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In set $T = \{(0+2)^{i+5}|\space i \in \mathbb{N}\}$, what is the meaning of the $(0+2)^{i+5}$?

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doesnt it take on the normal meaning? –  Jorge Fernández Aug 31 '12 at 0:09
    
what is the difference between 0+2 and just 2? –  Jorge Fernández Aug 31 '12 at 0:10
    
that is what I was wondering. but apparently 0,2 should be considered as characters that make up a string.. (why they wouldn't just use 0,1 idk) –  James Aug 31 '12 at 0:11
    
where did you see that? –  Jorge Fernández Aug 31 '12 at 0:14
    
It is from my problem set, not a text. To add some context, all the previous problems considered numbers as characters. That is, 10 is not ten but one-zero. –  James Aug 31 '12 at 0:17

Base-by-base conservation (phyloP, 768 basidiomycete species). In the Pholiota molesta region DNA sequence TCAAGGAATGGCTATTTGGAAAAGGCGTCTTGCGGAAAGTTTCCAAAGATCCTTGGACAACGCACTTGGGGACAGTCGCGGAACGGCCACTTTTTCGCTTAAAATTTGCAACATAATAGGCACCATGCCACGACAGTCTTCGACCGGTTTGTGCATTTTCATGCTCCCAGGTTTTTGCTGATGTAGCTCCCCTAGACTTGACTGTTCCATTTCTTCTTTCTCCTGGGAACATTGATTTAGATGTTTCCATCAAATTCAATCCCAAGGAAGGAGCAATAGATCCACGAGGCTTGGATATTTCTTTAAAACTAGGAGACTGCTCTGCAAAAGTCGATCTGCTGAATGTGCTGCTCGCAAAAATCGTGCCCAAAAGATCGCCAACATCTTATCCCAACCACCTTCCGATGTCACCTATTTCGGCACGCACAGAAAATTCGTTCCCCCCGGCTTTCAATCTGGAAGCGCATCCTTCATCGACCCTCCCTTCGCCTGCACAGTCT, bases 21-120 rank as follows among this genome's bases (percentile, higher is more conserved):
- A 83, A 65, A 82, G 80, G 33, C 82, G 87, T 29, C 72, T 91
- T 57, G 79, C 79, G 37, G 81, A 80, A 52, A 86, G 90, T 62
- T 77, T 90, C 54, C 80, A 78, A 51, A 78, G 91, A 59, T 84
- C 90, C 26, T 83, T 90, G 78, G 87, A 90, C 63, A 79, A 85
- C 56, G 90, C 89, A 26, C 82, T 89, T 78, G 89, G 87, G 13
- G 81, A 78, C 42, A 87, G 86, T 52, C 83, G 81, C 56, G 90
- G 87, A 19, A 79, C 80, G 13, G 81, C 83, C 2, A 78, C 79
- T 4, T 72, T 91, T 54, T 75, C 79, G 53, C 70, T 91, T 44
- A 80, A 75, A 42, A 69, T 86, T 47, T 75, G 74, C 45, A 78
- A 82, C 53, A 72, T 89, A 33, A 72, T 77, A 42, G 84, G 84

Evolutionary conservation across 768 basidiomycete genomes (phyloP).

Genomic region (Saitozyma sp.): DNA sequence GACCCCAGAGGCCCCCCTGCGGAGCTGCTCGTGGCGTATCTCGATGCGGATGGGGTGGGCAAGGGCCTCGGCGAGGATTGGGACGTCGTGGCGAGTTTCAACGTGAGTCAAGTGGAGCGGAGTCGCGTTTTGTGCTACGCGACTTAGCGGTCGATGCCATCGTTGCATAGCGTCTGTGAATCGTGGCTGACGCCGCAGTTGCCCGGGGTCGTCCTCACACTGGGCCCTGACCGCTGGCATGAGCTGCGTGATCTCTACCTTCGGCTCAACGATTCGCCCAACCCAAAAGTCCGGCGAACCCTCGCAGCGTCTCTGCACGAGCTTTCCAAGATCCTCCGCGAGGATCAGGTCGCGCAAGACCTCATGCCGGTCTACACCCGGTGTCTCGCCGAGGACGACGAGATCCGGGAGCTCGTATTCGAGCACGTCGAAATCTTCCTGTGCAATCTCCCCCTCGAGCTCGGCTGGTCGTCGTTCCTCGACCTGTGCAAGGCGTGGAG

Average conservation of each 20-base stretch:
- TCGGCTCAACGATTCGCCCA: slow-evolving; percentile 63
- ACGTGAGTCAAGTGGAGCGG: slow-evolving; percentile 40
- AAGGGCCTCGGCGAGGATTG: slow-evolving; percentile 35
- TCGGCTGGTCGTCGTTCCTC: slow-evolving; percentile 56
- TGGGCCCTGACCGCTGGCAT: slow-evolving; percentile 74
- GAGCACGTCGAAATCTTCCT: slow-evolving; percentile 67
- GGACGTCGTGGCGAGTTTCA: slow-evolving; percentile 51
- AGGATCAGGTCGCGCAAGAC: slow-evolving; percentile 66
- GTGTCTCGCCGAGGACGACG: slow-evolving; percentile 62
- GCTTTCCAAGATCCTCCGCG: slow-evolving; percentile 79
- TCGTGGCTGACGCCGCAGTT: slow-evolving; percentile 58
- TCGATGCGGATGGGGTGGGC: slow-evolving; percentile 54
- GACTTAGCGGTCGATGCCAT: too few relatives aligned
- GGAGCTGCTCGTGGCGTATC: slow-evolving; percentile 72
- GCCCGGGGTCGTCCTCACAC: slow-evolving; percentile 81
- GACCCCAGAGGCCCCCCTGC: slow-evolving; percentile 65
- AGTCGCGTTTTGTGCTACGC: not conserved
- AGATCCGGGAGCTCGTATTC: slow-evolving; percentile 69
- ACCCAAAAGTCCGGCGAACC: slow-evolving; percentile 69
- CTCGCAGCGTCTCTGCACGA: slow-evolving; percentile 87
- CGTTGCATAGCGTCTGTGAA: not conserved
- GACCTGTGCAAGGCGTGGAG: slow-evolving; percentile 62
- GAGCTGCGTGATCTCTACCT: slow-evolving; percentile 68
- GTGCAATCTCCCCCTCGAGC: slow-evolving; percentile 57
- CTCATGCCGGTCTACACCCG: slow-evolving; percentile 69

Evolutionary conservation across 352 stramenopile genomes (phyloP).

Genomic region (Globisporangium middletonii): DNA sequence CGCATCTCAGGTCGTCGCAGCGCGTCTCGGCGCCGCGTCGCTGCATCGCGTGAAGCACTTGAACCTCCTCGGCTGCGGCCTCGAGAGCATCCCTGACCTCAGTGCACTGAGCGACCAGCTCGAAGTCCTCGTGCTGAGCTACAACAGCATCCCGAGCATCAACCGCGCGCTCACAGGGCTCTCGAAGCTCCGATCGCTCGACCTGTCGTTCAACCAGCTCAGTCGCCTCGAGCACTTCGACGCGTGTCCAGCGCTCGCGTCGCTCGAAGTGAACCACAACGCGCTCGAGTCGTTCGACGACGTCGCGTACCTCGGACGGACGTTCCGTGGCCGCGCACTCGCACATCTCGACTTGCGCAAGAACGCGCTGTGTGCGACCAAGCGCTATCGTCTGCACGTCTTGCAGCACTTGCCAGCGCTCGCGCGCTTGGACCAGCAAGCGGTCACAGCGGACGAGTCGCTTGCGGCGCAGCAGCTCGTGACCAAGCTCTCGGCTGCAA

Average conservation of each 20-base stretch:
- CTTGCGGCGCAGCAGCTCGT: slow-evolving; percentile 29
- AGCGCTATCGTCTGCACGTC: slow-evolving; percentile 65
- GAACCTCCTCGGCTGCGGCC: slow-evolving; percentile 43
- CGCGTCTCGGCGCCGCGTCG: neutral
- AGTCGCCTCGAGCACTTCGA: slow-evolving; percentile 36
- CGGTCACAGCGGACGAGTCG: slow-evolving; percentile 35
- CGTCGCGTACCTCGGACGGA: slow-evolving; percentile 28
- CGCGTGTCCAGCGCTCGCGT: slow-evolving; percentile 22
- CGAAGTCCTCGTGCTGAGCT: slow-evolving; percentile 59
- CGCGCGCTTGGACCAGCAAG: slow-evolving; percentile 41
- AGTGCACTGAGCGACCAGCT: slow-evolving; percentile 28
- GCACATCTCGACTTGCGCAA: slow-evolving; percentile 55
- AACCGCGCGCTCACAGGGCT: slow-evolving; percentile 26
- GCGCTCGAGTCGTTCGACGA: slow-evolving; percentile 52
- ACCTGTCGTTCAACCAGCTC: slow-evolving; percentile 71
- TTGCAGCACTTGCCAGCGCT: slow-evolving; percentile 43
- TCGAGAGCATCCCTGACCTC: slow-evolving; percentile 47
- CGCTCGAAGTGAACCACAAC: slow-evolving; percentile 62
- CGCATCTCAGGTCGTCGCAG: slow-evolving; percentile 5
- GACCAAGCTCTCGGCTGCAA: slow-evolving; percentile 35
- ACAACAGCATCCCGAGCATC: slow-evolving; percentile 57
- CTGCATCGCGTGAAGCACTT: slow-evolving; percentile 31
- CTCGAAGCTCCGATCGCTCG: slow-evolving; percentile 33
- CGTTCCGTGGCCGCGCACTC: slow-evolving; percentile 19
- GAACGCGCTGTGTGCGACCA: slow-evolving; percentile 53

2 Answers 2

up vote 3 down vote accepted

A likely possibility, given your comment, is that $(0+2)$ is to be interpreted as a regular expression, namely "either 0 or 2" and the apparent exponentiation would be read as concatenation of the elements ({0, 2}) of that set. Under this reading, the set $T$ would be (assuming $\mathbb{N}$ doesn't include zero) $\{000000, 022222,0202020200002, , \dots\}$, namely all strings of $0$s and $2$s of length greater than or equal to 6.

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(For me $0 \in \mathbb{N}$: adjust to personal taste)

I would read $\{(0+2)^{i+5}|\space i \in \mathbb{N}\}$ as $\{(0+2)^{0+5}, (0+2)^{1+5}, (0+2)^{2+5}, (0+2)^{3+5}, \ldots\}$, i.e. as $\{32,64,128,256 \ldots\}$.

I might wonder why the writer did not just say $\{2^{i+5}|\space i \in \mathbb{N}\}$ but I would not worry too much.

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Probably because, as James commented, the problem is looking at digits, rather than their values as expressions as numbers. –  Rick Decker Aug 31 '12 at 0:59

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